World Champion Garry Kasparov (1963- ) was also born in Baku and built his reputation in international circles while living in Azerbaijan [see AI 3.3, Spring 1995]. Teymur says he is the "strongest player ever". Recently Kasparov played against the world via the Internet. Visitors to a Web site voted on what each move by "The World" would be, based on advice from chess masters. Teymur says the world made a poor showing. "Kasparov won easily. I proposed the first move, but the chess masters didn't respond to it."

Teymur has had several encounters with the famous Russian chess player Victor Korchnoi, especially during Korchnoi's visit to Baku in 1997. Teymur's father recalls: "Victor Korchnoi came to Baku in 1997 at the invitation of the Azerbaijan Chess Federation to give Master Classes to the best junior players in Azerbaijan, including Teymur. Towards the end of his visit, Korchnoi organized a competition between the children and himself. When he played against Teymur, he lost one of the games, 3-1.

"Korchnoi jumped up, came up to me, complaining: 'I won't play with Teymur anymore. Do you know what he was doing during the game? Looking through a chess magazine during the game with me - a grandmaster! He doesn't respect a grandmaster!' Korchnoi stomped out.

"So I reprimanded Teymur: 'I told you a thousand times to be careful with Korchnoi. He's very emotional.'
"Teymur replied: 'I was reading the magazine when the score was 3-0, but he didn't say anything. So why did he get upset when the score became 3-1?'

The boy was right. Korchnoi simply got angry once he realized he was losing the game.

Joining the Ranks
Perhaps Teymur's most prestigious honor thus far was being named an international master in the summer of 1999. He's the youngest chess player to have ever received the title. To be named "international master" by the FIDE (World Chess Federation), one must play in special competitions such as the ones Teymur won in Russia in October and November of 1998. At least three of the competitors have to be international masters themselves. After the tournaments, Teymur sent his results to the FIDE office in Switzerland. This past summer, he received a letter from the organization naming him "international master".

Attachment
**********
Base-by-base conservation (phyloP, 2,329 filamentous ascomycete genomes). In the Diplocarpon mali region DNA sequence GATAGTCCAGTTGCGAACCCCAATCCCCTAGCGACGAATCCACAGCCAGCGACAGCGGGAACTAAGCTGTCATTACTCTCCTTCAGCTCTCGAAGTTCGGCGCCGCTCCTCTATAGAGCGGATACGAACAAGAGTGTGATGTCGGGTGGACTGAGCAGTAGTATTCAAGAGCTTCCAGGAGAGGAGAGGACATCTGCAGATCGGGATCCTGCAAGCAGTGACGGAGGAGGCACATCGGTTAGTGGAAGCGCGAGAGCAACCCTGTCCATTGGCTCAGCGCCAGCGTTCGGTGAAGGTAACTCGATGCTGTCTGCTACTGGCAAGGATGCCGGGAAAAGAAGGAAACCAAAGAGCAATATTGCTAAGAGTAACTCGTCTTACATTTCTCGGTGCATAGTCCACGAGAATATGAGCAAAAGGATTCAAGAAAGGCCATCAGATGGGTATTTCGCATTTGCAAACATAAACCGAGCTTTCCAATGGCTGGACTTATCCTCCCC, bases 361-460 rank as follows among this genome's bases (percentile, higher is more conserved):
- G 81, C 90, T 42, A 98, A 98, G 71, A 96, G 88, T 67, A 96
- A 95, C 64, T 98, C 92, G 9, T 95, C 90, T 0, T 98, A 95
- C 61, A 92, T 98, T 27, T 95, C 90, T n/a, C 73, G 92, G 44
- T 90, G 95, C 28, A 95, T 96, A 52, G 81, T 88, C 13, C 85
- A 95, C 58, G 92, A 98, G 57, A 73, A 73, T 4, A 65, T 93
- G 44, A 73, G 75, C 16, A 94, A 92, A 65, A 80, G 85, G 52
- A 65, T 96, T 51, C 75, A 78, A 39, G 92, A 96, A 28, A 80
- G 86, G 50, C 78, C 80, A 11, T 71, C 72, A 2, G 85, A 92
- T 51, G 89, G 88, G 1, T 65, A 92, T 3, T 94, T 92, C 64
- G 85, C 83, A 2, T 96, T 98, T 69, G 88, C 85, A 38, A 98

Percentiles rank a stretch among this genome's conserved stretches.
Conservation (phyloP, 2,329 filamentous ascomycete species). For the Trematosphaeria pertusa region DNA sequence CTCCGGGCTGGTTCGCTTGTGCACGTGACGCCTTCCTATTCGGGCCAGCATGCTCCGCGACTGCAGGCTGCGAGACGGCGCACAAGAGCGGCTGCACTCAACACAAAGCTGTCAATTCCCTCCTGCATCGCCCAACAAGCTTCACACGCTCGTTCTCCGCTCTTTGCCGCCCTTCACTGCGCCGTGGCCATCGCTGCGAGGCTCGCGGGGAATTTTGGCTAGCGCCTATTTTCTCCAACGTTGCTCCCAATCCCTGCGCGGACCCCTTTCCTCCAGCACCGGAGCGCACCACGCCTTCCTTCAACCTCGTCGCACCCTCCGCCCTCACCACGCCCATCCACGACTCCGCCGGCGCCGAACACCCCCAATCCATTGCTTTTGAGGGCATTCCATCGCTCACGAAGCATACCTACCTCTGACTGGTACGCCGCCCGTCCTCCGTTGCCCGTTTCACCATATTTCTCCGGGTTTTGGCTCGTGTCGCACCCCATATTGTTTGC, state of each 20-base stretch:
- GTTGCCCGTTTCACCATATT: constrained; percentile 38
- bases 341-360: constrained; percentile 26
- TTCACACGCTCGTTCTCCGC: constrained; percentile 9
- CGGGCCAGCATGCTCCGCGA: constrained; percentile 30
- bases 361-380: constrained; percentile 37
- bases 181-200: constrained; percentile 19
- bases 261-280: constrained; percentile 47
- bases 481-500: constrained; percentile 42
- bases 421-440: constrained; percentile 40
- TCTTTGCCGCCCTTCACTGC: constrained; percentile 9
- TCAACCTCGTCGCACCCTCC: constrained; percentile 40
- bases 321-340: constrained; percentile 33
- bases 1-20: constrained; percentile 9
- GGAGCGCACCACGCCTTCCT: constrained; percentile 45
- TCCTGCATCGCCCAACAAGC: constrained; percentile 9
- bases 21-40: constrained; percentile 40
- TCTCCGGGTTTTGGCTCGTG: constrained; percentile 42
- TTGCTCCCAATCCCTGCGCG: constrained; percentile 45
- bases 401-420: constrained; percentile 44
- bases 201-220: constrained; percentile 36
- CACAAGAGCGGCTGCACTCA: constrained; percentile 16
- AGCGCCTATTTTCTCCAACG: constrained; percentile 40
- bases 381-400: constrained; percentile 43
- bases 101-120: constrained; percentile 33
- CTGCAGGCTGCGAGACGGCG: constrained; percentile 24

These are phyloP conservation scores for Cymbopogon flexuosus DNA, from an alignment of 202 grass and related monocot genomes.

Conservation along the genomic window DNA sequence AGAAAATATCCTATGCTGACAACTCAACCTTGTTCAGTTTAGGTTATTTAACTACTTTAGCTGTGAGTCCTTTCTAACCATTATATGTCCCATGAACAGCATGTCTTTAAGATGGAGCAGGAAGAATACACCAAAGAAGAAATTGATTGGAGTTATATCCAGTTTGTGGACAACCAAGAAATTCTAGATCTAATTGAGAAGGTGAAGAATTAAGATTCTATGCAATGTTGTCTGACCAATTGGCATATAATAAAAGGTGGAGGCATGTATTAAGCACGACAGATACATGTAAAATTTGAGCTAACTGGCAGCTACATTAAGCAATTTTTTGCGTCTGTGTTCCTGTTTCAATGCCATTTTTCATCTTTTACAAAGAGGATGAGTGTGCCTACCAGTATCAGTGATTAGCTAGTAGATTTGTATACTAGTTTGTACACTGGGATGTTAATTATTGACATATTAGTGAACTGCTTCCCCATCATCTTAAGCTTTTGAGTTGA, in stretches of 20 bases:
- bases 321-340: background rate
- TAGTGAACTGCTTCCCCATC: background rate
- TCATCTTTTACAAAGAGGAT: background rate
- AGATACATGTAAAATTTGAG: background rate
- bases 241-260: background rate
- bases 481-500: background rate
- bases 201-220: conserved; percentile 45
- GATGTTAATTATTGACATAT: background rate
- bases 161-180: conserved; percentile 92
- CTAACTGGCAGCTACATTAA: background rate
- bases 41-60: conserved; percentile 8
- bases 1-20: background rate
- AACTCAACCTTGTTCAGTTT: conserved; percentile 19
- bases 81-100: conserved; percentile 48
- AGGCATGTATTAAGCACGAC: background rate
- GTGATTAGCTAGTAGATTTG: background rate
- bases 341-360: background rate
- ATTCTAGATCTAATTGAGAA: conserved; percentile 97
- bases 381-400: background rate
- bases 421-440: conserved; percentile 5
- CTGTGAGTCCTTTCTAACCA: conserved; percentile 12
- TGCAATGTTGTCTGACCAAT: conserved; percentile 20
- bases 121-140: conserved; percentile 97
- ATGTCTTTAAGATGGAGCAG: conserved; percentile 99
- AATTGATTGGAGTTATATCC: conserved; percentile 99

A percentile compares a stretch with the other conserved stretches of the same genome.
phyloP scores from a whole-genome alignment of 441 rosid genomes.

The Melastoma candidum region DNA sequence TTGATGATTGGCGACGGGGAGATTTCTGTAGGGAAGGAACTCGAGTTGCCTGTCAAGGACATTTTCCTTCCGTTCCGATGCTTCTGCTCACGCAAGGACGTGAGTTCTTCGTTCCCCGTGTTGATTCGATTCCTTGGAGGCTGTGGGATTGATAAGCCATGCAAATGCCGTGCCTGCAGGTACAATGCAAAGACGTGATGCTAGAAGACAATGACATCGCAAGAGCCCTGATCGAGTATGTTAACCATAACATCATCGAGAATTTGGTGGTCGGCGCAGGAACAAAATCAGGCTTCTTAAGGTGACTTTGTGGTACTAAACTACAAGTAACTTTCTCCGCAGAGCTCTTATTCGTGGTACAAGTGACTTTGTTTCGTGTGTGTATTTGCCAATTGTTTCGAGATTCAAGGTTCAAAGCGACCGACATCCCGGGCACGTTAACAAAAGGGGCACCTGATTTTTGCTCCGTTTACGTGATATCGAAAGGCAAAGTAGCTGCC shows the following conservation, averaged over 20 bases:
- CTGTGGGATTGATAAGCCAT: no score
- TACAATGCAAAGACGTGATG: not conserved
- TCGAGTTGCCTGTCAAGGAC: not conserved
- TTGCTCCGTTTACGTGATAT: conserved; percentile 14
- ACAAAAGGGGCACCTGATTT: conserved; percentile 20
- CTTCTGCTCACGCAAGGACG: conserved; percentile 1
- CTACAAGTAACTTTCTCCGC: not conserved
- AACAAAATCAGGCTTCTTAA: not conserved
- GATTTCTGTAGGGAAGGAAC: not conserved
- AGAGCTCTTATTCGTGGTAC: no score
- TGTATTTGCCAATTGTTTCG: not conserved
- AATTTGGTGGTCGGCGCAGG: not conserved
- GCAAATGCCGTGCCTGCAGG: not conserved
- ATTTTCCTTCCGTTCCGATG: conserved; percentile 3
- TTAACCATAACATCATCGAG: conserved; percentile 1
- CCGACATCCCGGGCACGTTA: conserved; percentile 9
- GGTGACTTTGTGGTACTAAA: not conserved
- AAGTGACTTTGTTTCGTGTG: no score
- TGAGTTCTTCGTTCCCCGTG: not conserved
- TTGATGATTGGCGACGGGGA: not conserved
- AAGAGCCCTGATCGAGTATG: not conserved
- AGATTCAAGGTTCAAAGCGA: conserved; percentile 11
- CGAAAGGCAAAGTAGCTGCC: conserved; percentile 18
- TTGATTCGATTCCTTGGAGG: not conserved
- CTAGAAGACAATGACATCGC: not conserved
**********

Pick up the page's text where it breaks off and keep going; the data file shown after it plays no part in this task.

Teymur's long-term goal is to become an international grandmaster, the highest level in chess. Only international masters are allowed to compete to become grandmasters. As with the international master title, there are special competitions in which four of the competitors must be grandmasters already. If a player wins three such competitions, he or she gains the title of grandmaster.

Referee Ismayilov believes that this goal is not so far off for Teymur. "Even though he's only 12, he's already playing like an adult," says Ismayilov. "I'm sure he'll be a grandmaster very soon." With each new success, Teymur sets his sights higher and higher, bringing him closer to his ultimate goal in adult life: World Champion.

For a replay of Teymur Rajabov's World Youth Chess Championship game against Dmitry Kokarev, visit the Web page:, click on "Choose Game" and select "Kokarev, Dmitry vs. Radjabov, Teimor". The Web page allows you to reenact the game, move by move.


1 At 12 years old (1999), Teymur Rajabov has already won the Gold Medal for the European Chess Championship four times:

1996 (Age up-to-10-years-old category) in Slovakia
1997 (Age up-to-10-years-old category) in Estonia
1998 (Age 12 category) in Austria
1999 (Age 18 category) in Greece

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From Azerbaijan International (7.4) Winter 1999.
© Azerbaijan International 1999. All rights reserved.